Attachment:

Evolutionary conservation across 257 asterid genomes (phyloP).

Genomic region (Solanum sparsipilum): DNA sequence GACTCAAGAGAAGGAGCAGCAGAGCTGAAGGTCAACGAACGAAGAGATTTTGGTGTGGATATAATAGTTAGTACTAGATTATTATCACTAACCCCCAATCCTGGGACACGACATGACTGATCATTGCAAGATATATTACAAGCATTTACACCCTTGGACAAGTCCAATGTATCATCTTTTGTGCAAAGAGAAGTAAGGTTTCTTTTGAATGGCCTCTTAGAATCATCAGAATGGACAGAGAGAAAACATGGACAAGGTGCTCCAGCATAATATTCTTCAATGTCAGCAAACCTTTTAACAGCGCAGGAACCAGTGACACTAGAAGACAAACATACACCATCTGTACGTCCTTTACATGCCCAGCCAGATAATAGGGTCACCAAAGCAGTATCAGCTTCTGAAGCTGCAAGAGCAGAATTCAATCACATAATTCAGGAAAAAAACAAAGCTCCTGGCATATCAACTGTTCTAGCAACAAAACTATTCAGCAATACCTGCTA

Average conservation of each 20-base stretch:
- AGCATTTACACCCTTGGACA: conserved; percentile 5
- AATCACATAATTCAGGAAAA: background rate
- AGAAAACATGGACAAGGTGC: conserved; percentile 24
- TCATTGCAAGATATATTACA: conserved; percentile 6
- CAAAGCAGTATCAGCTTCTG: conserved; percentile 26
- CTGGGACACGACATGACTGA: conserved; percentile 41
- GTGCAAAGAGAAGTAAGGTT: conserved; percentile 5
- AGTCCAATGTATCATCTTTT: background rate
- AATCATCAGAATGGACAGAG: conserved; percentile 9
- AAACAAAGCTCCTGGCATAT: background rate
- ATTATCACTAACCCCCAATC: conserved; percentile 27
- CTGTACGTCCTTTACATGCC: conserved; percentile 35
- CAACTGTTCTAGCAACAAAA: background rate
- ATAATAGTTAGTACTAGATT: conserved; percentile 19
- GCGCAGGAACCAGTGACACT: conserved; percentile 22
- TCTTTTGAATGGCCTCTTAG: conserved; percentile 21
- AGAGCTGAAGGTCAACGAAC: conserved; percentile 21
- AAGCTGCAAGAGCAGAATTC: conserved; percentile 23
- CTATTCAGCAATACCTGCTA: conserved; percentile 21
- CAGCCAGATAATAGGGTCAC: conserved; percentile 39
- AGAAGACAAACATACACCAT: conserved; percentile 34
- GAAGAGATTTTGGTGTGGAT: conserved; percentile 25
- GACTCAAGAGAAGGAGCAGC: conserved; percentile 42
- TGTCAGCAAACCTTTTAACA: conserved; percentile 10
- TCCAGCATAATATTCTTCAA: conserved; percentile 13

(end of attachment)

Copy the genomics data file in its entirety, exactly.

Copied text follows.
Evolutionary conservation across 257 asterid genomes (phyloP).

Genomic region (Solanum sparsipilum): DNA sequence GACTCAAGAGAAGGAGCAGCAGAGCTGAAGGTCAACGAACGAAGAGATTTTGGTGTGGATATAATAGTTAGTACTAGATTATTATCACTAACCCCCAATCCTGGGACACGACATGACTGATCATTGCAAGATATATTACAAGCATTTACACCCTTGGACAAGTCCAATGTATCATCTTTTGTGCAAAGAGAAGTAAGGTTTCTTTTGAATGGCCTCTTAGAATCATCAGAATGGACAGAGAGAAAACATGGACAAGGTGCTCCAGCATAATATTCTTCAATGTCAGCAAACCTTTTAACAGCGCAGGAACCAGTGACACTAGAAGACAAACATACACCATCTGTACGTCCTTTACATGCCCAGCCAGATAATAGGGTCACCAAAGCAGTATCAGCTTCTGAAGCTGCAAGAGCAGAATTCAATCACATAATTCAGGAAAAAAACAAAGCTCCTGGCATATCAACTGTTCTAGCAACAAAACTATTCAGCAATACCTGCTA

Average conservation of each 20-base stretch:
- AGCATTTACACCCTTGGACA: conserved; percentile 5
- AATCACATAATTCAGGAAAA: background rate
- AGAAAACATGGACAAGGTGC: conserved; percentile 24
- TCATTGCAAGATATATTACA: conserved; percentile 6
- CAAAGCAGTATCAGCTTCTG: conserved; percentile 26
- CTGGGACACGACATGACTGA: conserved; percentile 41
- GTGCAAAGAGAAGTAAGGTT: conserved; percentile 5
- AGTCCAATGTATCATCTTTT: background rate
- AATCATCAGAATGGACAGAG: conserved; percentile 9
- AAACAAAGCTCCTGGCATAT: background rate
- ATTATCACTAACCCCCAATC: conserved; percentile 27
- CTGTACGTCCTTTACATGCC: conserved; percentile 35
- CAACTGTTCTAGCAACAAAA: background rate
- ATAATAGTTAGTACTAGATT: conserved; percentile 19
- GCGCAGGAACCAGTGACACT: conserved; percentile 22
- TCTTTTGAATGGCCTCTTAG: conserved; percentile 21
- AGAGCTGAAGGTCAACGAAC: conserved; percentile 21
- AAGCTGCAAGAGCAGAATTC: conserved; percentile 23
- CTATTCAGCAATACCTGCTA: conserved; percentile 21
- CAGCCAGATAATAGGGTCAC: conserved; percentile 39
- AGAAGACAAACATACACCAT: conserved; percentile 34
- GAAGAGATTTTGGTGTGGAT: conserved; percentile 25
- GACTCAAGAGAAGGAGCAGC: conserved; percentile 42
- TGTCAGCAAACCTTTTAACA: conserved; percentile 10
- TCCAGCATAATATTCTTCAA: conserved; percentile 13